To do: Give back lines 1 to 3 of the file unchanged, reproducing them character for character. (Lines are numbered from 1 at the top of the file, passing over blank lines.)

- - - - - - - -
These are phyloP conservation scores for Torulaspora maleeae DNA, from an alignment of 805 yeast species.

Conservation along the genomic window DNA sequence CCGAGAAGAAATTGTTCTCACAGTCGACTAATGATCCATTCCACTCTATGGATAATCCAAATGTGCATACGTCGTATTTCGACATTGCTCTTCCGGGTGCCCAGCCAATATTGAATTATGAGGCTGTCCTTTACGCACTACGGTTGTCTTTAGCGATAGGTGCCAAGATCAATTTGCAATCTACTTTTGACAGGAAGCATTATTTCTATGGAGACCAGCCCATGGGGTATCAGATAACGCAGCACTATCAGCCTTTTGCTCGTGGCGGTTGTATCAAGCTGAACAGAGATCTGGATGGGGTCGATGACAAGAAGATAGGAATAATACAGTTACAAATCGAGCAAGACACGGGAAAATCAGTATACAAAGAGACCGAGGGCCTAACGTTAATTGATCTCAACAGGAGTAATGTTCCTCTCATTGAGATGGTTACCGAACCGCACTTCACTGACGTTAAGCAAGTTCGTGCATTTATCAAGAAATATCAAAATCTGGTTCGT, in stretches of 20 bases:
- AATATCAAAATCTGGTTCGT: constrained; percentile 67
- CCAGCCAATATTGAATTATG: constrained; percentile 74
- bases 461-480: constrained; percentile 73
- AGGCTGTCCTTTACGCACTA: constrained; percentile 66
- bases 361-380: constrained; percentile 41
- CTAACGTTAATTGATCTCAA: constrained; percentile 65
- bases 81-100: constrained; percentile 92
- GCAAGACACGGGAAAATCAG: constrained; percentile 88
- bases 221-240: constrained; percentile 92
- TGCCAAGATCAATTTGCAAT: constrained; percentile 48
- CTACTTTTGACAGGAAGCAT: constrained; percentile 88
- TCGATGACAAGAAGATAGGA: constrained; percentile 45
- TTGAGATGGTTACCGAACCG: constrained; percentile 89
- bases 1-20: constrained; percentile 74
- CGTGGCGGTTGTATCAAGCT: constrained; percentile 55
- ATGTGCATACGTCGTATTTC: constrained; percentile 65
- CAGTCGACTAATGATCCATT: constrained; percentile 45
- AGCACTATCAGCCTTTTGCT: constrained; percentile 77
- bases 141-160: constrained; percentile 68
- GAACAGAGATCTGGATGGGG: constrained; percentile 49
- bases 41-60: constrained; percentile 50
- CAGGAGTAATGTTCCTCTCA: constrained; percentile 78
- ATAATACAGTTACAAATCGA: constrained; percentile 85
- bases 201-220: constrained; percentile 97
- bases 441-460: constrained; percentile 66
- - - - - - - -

These are phyloP conservation scores for Torulaspora maleeae DNA, from an alignment of 805 yeast species.

Conservation along the genomic window DNA sequence CCGAGAAGAAATTGTTCTCACAGTCGACTAATGATCCATTCCACTCTATGGATAATCCAAATGTGCATACGTCGTATTTCGACATTGCTCTTCCGGGTGCCCAGCCAATATTGAATTATGAGGCTGTCCTTTACGCACTACGGTTGTCTTTAGCGATAGGTGCCAAGATCAATTTGCAATCTACTTTTGACAGGAAGCATTATTTCTATGGAGACCAGCCCATGGGGTATCAGATAACGCAGCACTATCAGCCTTTTGCTCGTGGCGGTTGTATCAAGCTGAACAGAGATCTGGATGGGGTCGATGACAAGAAGATAGGAATAATACAGTTACAAATCGAGCAAGACACGGGAAAATCAGTATACAAAGAGACCGAGGGCCTAACGTTAATTGATCTCAACAGGAGTAATGTTCCTCTCATTGAGATGGTTACCGAACCGCACTTCACTGACGTTAAGCAAGTTCGTGCATTTATCAAGAAATATCAAAATCTGGTTCGT, in stretches of 20 bases:
- AATATCAAAATCTGGTTCGT: constrained; percentile 67